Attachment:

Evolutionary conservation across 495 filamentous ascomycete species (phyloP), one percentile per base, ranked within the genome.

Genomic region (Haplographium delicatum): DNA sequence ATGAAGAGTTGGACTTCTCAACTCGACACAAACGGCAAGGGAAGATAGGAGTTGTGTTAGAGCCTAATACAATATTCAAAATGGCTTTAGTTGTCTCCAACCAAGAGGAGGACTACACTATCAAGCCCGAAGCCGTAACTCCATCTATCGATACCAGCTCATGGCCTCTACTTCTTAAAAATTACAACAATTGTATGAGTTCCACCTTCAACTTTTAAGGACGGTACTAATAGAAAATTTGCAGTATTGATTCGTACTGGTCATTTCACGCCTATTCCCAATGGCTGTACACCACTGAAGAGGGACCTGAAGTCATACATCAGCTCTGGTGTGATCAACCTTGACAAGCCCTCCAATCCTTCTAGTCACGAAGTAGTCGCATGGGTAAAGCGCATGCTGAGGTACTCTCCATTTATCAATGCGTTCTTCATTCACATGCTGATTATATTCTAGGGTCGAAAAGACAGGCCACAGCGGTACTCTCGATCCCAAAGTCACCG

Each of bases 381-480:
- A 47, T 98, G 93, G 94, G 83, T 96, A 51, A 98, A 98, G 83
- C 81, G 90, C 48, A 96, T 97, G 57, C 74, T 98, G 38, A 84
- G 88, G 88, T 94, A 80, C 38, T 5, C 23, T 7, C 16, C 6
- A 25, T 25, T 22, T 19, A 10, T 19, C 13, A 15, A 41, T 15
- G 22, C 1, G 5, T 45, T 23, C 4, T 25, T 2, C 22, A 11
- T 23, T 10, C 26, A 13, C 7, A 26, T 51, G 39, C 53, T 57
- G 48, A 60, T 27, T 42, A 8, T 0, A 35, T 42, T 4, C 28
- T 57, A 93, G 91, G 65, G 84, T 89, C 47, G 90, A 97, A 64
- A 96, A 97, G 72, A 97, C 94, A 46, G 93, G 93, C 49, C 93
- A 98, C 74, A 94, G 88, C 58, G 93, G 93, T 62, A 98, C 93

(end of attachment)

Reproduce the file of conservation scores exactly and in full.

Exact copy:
Evolutionary conservation across 495 filamentous ascomycete species (phyloP), one percentile per base, ranked within the genome.

Genomic region (Haplographium delicatum): DNA sequence ATGAAGAGTTGGACTTCTCAACTCGACACAAACGGCAAGGGAAGATAGGAGTTGTGTTAGAGCCTAATACAATATTCAAAATGGCTTTAGTTGTCTCCAACCAAGAGGAGGACTACACTATCAAGCCCGAAGCCGTAACTCCATCTATCGATACCAGCTCATGGCCTCTACTTCTTAAAAATTACAACAATTGTATGAGTTCCACCTTCAACTTTTAAGGACGGTACTAATAGAAAATTTGCAGTATTGATTCGTACTGGTCATTTCACGCCTATTCCCAATGGCTGTACACCACTGAAGAGGGACCTGAAGTCATACATCAGCTCTGGTGTGATCAACCTTGACAAGCCCTCCAATCCTTCTAGTCACGAAGTAGTCGCATGGGTAAAGCGCATGCTGAGGTACTCTCCATTTATCAATGCGTTCTTCATTCACATGCTGATTATATTCTAGGGTCGAAAAGACAGGCCACAGCGGTACTCTCGATCCCAAAGTCACCG

Each of bases 381-480:
- A 47, T 98, G 93, G 94, G 83, T 96, A 51, A 98, A 98, G 83
- C 81, G 90, C 48, A 96, T 97, G 57, C 74, T 98, G 38, A 84
- G 88, G 88, T 94, A 80, C 38, T 5, C 23, T 7, C 16, C 6
- A 25, T 25, T 22, T 19, A 10, T 19, C 13, A 15, A 41, T 15
- G 22, C 1, G 5, T 45, T 23, C 4, T 25, T 2, C 22, A 11
- T 23, T 10, C 26, A 13, C 7, A 26, T 51, G 39, C 53, T 57
- G 48, A 60, T 27, T 42, A 8, T 0, A 35, T 42, T 4, C 28
- T 57, A 93, G 91, G 65, G 84, T 89, C 47, G 90, A 97, A 64
- A 96, A 97, G 72, A 97, C 94, A 46, G 93, G 93, C 49, C 93
- A 98, C 74, A 94, G 88, C 58, G 93, G 93, T 62, A 98, C 93